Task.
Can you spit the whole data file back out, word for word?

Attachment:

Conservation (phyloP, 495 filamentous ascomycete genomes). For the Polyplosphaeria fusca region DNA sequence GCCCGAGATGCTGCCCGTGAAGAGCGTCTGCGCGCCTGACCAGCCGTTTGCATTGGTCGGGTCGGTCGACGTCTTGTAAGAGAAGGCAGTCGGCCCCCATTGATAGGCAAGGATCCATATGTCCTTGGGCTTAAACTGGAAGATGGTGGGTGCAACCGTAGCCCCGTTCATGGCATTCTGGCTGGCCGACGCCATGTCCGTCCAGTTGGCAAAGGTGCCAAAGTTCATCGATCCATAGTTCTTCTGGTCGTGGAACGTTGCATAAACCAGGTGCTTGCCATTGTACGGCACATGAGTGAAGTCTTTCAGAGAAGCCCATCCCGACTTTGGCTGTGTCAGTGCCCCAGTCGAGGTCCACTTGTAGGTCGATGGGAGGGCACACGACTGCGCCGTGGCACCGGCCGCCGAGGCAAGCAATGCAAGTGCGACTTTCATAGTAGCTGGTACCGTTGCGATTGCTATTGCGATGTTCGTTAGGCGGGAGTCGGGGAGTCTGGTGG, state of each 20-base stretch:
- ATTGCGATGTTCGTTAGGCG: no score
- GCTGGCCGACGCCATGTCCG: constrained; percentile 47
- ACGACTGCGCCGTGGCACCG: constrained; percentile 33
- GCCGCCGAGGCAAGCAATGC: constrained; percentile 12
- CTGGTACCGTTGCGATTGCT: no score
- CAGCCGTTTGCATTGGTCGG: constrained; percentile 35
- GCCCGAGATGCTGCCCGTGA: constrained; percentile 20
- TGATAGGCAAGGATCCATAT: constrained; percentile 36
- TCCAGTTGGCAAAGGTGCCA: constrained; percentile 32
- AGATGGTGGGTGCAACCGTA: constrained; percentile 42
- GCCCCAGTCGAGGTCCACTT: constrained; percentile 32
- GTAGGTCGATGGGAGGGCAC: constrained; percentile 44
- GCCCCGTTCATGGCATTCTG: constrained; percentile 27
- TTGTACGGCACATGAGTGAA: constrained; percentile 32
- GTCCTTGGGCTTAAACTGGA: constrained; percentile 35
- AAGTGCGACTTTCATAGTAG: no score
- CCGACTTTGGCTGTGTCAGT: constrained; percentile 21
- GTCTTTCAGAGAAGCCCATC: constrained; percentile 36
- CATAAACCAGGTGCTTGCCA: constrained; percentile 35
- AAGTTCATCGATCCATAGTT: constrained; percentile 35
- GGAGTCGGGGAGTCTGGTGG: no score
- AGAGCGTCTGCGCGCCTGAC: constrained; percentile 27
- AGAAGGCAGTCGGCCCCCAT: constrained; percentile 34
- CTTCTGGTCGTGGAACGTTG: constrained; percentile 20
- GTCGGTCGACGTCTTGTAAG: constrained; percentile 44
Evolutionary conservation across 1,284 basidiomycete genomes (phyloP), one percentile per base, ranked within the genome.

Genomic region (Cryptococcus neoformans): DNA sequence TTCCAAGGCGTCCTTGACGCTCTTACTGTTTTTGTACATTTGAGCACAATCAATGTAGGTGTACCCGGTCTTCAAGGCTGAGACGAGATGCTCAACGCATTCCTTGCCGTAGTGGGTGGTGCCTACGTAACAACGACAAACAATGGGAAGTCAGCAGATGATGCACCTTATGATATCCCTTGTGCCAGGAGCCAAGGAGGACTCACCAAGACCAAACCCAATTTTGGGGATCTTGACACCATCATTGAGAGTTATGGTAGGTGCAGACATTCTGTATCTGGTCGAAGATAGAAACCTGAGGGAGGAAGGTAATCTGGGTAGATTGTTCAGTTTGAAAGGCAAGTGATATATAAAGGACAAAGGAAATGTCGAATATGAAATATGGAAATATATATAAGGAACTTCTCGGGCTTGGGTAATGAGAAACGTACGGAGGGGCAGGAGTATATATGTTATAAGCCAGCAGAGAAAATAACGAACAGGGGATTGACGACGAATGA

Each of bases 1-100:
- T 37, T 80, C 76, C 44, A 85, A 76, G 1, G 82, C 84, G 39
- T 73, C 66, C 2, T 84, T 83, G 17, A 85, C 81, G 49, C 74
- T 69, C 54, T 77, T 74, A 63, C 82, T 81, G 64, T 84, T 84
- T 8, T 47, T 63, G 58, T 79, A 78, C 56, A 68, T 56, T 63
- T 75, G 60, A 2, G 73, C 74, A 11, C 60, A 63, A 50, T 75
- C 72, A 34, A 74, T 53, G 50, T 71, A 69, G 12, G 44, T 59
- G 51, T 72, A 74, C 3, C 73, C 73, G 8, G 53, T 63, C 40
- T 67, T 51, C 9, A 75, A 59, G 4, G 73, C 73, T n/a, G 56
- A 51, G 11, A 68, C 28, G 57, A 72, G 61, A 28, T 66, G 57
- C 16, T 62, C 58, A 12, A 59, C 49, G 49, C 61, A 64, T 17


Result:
Conservation (phyloP, 495 filamentous ascomycete genomes). For the Polyplosphaeria fusca region DNA sequence GCCCGAGATGCTGCCCGTGAAGAGCGTCTGCGCGCCTGACCAGCCGTTTGCATTGGTCGGGTCGGTCGACGTCTTGTAAGAGAAGGCAGTCGGCCCCCATTGATAGGCAAGGATCCATATGTCCTTGGGCTTAAACTGGAAGATGGTGGGTGCAACCGTAGCCCCGTTCATGGCATTCTGGCTGGCCGACGCCATGTCCGTCCAGTTGGCAAAGGTGCCAAAGTTCATCGATCCATAGTTCTTCTGGTCGTGGAACGTTGCATAAACCAGGTGCTTGCCATTGTACGGCACATGAGTGAAGTCTTTCAGAGAAGCCCATCCCGACTTTGGCTGTGTCAGTGCCCCAGTCGAGGTCCACTTGTAGGTCGATGGGAGGGCACACGACTGCGCCGTGGCACCGGCCGCCGAGGCAAGCAATGCAAGTGCGACTTTCATAGTAGCTGGTACCGTTGCGATTGCTATTGCGATGTTCGTTAGGCGGGAGTCGGGGAGTCTGGTGG, state of each 20-base stretch:
- ATTGCGATGTTCGTTAGGCG: no score
- GCTGGCCGACGCCATGTCCG: constrained; percentile 47
- ACGACTGCGCCGTGGCACCG: constrained; percentile 33
- GCCGCCGAGGCAAGCAATGC: constrained; percentile 12
- CTGGTACCGTTGCGATTGCT: no score
- CAGCCGTTTGCATTGGTCGG: constrained; percentile 35
- GCCCGAGATGCTGCCCGTGA: constrained; percentile 20
- TGATAGGCAAGGATCCATAT: constrained; percentile 36
- TCCAGTTGGCAAAGGTGCCA: constrained; percentile 32
- AGATGGTGGGTGCAACCGTA: constrained; percentile 42
- GCCCCAGTCGAGGTCCACTT: constrained; percentile 32
- GTAGGTCGATGGGAGGGCAC: constrained; percentile 44
- GCCCCGTTCATGGCATTCTG: constrained; percentile 27
- TTGTACGGCACATGAGTGAA: constrained; percentile 32
- GTCCTTGGGCTTAAACTGGA: constrained; percentile 35
- AAGTGCGACTTTCATAGTAG: no score
- CCGACTTTGGCTGTGTCAGT: constrained; percentile 21
- GTCTTTCAGAGAAGCCCATC: constrained; percentile 36
- CATAAACCAGGTGCTTGCCA: constrained; percentile 35
- AAGTTCATCGATCCATAGTT: constrained; percentile 35
- GGAGTCGGGGAGTCTGGTGG: no score
- AGAGCGTCTGCGCGCCTGAC: constrained; percentile 27
- AGAAGGCAGTCGGCCCCCAT: constrained; percentile 34
- CTTCTGGTCGTGGAACGTTG: constrained; percentile 20
- GTCGGTCGACGTCTTGTAAG: constrained; percentile 44
Evolutionary conservation across 1,284 basidiomycete genomes (phyloP), one percentile per base, ranked within the genome.

Genomic region (Cryptococcus neoformans): DNA sequence TTCCAAGGCGTCCTTGACGCTCTTACTGTTTTTGTACATTTGAGCACAATCAATGTAGGTGTACCCGGTCTTCAAGGCTGAGACGAGATGCTCAACGCATTCCTTGCCGTAGTGGGTGGTGCCTACGTAACAACGACAAACAATGGGAAGTCAGCAGATGATGCACCTTATGATATCCCTTGTGCCAGGAGCCAAGGAGGACTCACCAAGACCAAACCCAATTTTGGGGATCTTGACACCATCATTGAGAGTTATGGTAGGTGCAGACATTCTGTATCTGGTCGAAGATAGAAACCTGAGGGAGGAAGGTAATCTGGGTAGATTGTTCAGTTTGAAAGGCAAGTGATATATAAAGGACAAAGGAAATGTCGAATATGAAATATGGAAATATATATAAGGAACTTCTCGGGCTTGGGTAATGAGAAACGTACGGAGGGGCAGGAGTATATATGTTATAAGCCAGCAGAGAAAATAACGAACAGGGGATTGACGACGAATGA

Each of bases 1-100:
- T 37, T 80, C 76, C 44, A 85, A 76, G 1, G 82, C 84, G 39
- T 73, C 66, C 2, T 84, T 83, G 17, A 85, C 81, G 49, C 74
- T 69, C 54, T 77, T 74, A 63, C 82, T 81, G 64, T 84, T 84
- T 8, T 47, T 63, G 58, T 79, A 78, C 56, A 68, T 56, T 63
- T 75, G 60, A 2, G 73, C 74, A 11, C 60, A 63, A 50, T 75
- C 72, A 34, A 74, T 53, G 50, T 71, A 69, G 12, G 44, T 59
- G 51, T 72, A 74, C 3, C 73, C 73, G 8, G 53, T 63, C 40
- T 67, T 51, C 9, A 75, A 59, G 4, G 73, C 73, T n/a, G 56
- A 51, G 11, A 68, C 28, G 57, A 72, G 61, A 28, T 66, G 57
- C 16, T 62, C 58, A 12, A 59, C 49, G 49, C 61, A 64, T 17